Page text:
I first discovered Matthew Whitney‘s art through the Image Journal‘s email newsletter. I am always looking for artists to include in the Presence journal, and I loved Matthew’s work and was delighted to find out he is also a fellow Seattleite. (In fact, for those of you who live in the area, he has a solo exhibition opening on December 4th at the Marni Muir Gallery here in Seattle.
I am grateful to Matt for his thoughtfulness and willingness to share his insights into the connections between the spiritual journey and the creative process here with you, my wonderful readers.
Are you rooted in a particular faith tradition?
I believe in one God the Creator, who created the world good and beautiful. I believe that human sin broke the beauty and corrupted the world, but that Christ redeemed it by the act on the cross. Thus, despite the corruption, we live in a good, beautiful world.
What is your primary medium?
I make pictures; specifically oil paint on canvas.
How do you experience the connection between spirituality and creativity?
I consider spirituality to be a very real thing – a combination of the use of our senses with the soul to achieve awareness of that which is Good. For a long time I thought spirituality was something “real”, yet beyond reality, as if it were some sort of magical, out of body experience, or having God appear like lightning out of the sky. Some of my paintings attempt to tackle this idea. What I’ve discovered for myself is that the opposite is true –what makes us spiritual beings is simply being aware of the gift of our humanity. God created us human and he created this world for the human soul to experience. So, I find it is a natural reaction for us to be creative, and to make art about this gift of our humanity, of being humans living in Creation.
What role does spiritual practice have in artmaking?
I think spiritual practice is about being aware of our humanity. Being alive, and seeing the good in it, is spiritual practice. Descartes said, “I think, therefore I am.” For me it’s more like, “I am, therefore I am.” Or, “I like the smell of a strong cup of coffee and to see the steam rise off it on a freezing cold morning, therefore I am.” Making art is a uniquely human activity – it is about pursuing a heightened awareness of our soul, and of our place in the world. To use a cliché, it’s a means to “stop and smell the roses.”
What sparked your spiritual journey?
The need to answer questions of spirituality for myself. I wondered whether we were truly spiritual beings. I wonder what is True and what is really Real? I have found for myself that without God and the grace of a redeemed world, we really are just animals that bounce off one another in an existential cosmos. I simply cannot accept that. There is something higher that motivates us, moves us; something further than what we can see in front of us, but we know in our hearts its there. Animals don’t make art, and they don’t practice faith. We are made uniquely and with a yearning for God. When confronted with questions about spirituality, I always quote my favorite poem, Raymond Carver’s In Switzerland, where he ends it with:
All of us, all of us, all of us
Trying to save
our immortal souls, some ways
seemingly more round-
about and mysterious than others.
We’re having a good time here
but hope all will be revealed soon.
What sparked my artistic journey?
It started with an ability to draw. All through life, I made friends by drawing cool pictures. I yearned for the school projects that involved dioramas, posters, etc. However I never really dreamed of being an artist. Not to sound like a stereotypical Christian, but if I look back at the events of my life, I feel like I’ve been led to be a painter. I never believed that being an artist would ever amount to anything, and so I tried to find “comfortable” career paths for myself. Yet despite having worldly success in these paths, I never found any satisfaction or contentment with those careers. Events in my life kept pulling me back to the easel, and a blank canvas to cover with paint. It’s there that I find satisfaction with my life.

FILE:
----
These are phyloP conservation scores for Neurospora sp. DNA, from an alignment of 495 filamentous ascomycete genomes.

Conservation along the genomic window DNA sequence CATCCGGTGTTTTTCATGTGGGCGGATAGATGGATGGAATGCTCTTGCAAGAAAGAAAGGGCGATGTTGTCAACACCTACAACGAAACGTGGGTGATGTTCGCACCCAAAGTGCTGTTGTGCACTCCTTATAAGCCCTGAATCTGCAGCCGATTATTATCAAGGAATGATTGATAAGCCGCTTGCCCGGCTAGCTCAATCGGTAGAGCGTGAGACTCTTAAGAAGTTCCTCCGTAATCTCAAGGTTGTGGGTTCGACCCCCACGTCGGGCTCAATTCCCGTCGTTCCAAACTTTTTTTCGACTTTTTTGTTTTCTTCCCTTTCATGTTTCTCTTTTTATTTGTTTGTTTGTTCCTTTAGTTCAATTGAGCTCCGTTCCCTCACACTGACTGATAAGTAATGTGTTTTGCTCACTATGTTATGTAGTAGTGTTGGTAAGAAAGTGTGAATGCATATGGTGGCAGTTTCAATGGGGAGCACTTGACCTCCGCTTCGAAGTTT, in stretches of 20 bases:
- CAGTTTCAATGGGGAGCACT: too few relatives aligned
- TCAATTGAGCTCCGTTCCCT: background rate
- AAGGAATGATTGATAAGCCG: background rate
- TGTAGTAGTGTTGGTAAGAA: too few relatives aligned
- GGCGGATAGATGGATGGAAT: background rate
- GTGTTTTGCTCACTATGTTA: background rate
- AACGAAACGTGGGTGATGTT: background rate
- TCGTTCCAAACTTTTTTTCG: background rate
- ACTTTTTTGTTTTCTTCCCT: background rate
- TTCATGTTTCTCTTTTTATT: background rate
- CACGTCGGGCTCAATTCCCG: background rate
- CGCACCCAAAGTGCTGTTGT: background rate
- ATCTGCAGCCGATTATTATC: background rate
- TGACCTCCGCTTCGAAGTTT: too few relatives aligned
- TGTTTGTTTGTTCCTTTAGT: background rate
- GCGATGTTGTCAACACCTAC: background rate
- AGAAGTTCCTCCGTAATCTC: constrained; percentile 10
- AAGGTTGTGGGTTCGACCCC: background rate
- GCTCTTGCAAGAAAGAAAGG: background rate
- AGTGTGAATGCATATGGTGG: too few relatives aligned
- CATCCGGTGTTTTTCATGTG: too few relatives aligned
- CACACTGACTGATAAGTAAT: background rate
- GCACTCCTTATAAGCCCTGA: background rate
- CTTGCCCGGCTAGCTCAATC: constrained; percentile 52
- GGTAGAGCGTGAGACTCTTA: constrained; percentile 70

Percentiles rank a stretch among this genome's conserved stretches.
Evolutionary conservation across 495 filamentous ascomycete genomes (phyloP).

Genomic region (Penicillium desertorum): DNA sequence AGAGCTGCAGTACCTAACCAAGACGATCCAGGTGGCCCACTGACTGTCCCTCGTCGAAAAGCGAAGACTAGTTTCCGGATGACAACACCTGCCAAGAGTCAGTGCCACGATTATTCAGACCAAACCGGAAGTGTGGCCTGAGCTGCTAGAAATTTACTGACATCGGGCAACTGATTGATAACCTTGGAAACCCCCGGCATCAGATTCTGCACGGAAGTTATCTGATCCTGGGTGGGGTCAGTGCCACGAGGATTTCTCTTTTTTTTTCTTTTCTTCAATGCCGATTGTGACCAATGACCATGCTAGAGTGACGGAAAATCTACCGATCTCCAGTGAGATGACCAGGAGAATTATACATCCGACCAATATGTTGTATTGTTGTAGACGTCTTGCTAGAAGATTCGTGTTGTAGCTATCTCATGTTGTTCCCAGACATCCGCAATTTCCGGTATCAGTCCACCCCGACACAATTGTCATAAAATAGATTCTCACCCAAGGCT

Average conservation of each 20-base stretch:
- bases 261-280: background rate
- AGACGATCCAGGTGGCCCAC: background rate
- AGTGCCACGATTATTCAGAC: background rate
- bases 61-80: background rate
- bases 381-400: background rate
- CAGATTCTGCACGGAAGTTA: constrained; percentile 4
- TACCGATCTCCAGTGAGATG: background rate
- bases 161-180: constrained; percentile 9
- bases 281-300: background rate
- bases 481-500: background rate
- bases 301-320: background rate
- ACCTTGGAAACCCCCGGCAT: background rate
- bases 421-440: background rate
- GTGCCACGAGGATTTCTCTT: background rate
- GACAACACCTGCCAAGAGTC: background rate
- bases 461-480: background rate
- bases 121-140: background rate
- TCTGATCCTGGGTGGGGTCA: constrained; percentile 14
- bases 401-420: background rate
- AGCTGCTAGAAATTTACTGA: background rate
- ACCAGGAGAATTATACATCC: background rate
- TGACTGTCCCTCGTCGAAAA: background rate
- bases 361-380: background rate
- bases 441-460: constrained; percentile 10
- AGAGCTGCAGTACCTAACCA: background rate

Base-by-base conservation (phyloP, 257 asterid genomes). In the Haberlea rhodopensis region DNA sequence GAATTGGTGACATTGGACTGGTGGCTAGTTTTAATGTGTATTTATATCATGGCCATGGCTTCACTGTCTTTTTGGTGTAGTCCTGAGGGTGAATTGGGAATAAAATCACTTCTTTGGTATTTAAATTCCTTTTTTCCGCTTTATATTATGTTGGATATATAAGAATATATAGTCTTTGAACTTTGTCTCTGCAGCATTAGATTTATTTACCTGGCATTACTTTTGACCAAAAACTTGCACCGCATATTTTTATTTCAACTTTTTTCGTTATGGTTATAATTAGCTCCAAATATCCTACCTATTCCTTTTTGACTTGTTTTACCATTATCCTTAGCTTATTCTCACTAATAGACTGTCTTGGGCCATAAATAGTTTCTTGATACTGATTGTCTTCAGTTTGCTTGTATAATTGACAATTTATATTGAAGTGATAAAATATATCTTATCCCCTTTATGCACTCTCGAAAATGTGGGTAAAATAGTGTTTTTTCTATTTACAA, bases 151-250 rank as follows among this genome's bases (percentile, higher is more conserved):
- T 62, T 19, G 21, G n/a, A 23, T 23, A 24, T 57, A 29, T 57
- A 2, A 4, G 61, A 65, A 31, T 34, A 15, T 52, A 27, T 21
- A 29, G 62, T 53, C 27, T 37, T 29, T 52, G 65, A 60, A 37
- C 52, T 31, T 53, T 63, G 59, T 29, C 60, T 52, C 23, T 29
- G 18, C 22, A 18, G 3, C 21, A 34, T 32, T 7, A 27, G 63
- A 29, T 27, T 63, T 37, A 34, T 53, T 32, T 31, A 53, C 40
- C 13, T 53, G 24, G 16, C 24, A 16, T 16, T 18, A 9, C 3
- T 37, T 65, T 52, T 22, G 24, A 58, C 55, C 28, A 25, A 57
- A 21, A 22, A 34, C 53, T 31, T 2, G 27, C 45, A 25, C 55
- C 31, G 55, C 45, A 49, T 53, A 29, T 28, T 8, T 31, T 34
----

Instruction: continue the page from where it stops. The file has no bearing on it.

Do you have a particular process you use when entering into your artmaking?
I keep a sketchbook on me nearly all the time. Besides drawings, I write ideas and meditations out as they come to me. That’s where I work out most of my painting concepts. I then carve out time to make art, and I use that time to do it, whether I am in the “mood” or not. Artmaking really is a practice when it comes down to it.
How does your artmaking shape your image of God?
Making pictures helps me refine my faith. It helps me answer questions about our world, reality, and myself in a way that words don’t do justice. Imagination is an important thing. If we are made “in the image of God”, then creating images ourselves can help us see into the transcendent reality of our world.
Art from top to bottom: Fear, Save Us, The Sleep of Faith
It is a gift to me to have the opportunity to ask gifted artists these questions about spirituality and artistic expression because I see things from another perspective each time, a new window into this journey about which I have so much passion. While reading Matt’s words, many images struck a chord with me. I love the beautiful simplicity of defining spirituality: “what makes us spiritual beings is simply being aware of the gift of our humanity. . . it is a natural reaction for us to be creative, and to make art about this gift of our humanity.” In his words about art-making as practice and carrying a sketchbook, I am reminded of a writing teacher who encouraged me years ago to always carry a notebook so that I would always think of myself as a writer. And of course, I always love a great poem to illustrate a point.
Thank you so much again to Matthew Whitney for sharing his insights. Please visit his website for more images.
-Christine Valters Paintner @ Abbey of the Arts